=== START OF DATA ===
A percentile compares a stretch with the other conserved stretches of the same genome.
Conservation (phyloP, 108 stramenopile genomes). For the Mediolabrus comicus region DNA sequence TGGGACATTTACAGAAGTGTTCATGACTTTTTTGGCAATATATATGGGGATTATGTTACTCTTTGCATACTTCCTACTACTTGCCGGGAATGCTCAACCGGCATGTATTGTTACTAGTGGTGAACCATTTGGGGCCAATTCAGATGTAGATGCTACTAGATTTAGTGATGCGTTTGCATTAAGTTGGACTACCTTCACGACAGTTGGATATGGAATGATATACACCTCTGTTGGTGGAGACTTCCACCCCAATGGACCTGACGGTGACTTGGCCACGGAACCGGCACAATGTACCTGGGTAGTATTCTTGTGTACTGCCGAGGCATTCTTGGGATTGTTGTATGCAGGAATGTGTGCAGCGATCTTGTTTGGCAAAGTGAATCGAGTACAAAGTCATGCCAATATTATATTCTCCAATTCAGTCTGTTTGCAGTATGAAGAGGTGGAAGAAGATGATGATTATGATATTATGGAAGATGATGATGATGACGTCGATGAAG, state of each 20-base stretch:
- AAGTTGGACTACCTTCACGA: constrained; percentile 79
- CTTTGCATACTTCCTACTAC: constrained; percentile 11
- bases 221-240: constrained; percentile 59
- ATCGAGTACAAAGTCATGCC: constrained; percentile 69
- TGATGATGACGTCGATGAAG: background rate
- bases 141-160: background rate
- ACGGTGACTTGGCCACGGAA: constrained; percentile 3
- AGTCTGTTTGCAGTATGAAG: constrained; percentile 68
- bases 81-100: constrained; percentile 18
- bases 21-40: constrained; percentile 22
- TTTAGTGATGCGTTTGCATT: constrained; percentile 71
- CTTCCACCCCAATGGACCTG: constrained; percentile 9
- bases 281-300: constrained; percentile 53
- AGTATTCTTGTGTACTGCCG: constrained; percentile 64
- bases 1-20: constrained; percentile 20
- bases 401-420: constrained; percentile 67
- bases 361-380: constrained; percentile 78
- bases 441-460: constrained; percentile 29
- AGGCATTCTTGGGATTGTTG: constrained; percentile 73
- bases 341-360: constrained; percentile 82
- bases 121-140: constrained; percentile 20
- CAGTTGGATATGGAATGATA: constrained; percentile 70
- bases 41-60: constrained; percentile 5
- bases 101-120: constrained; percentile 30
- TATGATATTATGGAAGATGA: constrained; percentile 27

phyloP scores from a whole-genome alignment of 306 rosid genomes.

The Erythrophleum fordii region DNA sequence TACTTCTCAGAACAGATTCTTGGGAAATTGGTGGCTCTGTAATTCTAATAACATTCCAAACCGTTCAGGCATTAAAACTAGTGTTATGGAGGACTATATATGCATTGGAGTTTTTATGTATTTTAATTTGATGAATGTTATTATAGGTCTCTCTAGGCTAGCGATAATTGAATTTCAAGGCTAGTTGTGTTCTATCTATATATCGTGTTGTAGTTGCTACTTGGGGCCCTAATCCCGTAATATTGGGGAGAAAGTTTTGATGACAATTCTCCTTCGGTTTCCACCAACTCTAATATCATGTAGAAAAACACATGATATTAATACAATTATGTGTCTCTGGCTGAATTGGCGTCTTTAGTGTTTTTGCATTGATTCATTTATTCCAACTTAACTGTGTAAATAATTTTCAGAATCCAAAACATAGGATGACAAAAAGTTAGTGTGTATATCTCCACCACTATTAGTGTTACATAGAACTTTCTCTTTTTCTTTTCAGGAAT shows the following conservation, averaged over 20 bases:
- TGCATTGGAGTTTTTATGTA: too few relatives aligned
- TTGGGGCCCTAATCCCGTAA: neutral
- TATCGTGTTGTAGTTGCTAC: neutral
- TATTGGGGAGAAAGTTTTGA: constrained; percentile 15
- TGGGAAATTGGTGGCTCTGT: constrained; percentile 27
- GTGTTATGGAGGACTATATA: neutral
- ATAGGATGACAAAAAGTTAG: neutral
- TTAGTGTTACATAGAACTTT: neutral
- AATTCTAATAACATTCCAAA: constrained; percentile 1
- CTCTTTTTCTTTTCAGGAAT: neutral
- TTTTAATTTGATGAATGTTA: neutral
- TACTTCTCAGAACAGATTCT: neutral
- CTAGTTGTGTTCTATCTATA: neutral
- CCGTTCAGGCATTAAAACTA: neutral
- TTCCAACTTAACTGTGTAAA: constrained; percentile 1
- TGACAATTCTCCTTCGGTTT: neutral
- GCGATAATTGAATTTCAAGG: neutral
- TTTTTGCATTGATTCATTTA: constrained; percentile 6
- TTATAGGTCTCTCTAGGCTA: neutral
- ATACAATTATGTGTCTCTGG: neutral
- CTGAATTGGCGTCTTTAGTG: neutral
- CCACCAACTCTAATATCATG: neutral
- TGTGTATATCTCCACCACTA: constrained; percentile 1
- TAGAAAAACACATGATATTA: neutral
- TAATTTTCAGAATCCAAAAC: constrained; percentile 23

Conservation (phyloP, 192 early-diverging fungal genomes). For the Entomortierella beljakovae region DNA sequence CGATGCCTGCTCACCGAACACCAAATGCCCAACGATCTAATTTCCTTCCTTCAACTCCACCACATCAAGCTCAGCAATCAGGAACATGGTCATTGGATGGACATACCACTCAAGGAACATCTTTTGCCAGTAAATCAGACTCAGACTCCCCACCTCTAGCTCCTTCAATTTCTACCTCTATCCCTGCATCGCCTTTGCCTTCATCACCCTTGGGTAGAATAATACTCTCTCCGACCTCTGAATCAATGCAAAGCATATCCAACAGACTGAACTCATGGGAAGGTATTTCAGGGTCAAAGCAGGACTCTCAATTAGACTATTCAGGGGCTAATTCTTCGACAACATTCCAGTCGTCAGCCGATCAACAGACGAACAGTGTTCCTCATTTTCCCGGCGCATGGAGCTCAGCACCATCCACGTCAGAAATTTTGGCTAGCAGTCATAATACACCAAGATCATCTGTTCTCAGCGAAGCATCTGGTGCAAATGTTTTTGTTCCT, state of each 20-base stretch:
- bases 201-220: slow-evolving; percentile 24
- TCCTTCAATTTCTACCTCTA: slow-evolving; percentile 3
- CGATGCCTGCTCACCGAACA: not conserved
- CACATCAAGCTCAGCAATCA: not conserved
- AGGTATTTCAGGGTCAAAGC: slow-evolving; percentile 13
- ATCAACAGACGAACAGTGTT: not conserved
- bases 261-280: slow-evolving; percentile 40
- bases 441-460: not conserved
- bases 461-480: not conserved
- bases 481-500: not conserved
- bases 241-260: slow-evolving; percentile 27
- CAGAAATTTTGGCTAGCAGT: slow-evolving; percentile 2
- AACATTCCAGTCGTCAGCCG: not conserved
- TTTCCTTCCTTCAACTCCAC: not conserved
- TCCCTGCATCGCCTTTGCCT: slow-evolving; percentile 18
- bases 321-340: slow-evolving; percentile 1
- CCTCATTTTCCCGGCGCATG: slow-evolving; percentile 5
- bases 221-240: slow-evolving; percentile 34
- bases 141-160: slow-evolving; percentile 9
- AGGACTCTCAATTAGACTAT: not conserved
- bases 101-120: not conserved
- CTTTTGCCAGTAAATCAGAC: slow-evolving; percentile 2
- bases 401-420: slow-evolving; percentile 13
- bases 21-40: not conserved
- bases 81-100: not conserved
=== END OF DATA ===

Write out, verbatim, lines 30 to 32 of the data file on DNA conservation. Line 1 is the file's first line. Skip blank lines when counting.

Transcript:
- TGCATTGGAGTTTTTATGTA: too few relatives aligned
- TTGGGGCCCTAATCCCGTAA: neutral
- TATCGTGTTGTAGTTGCTAC: neutral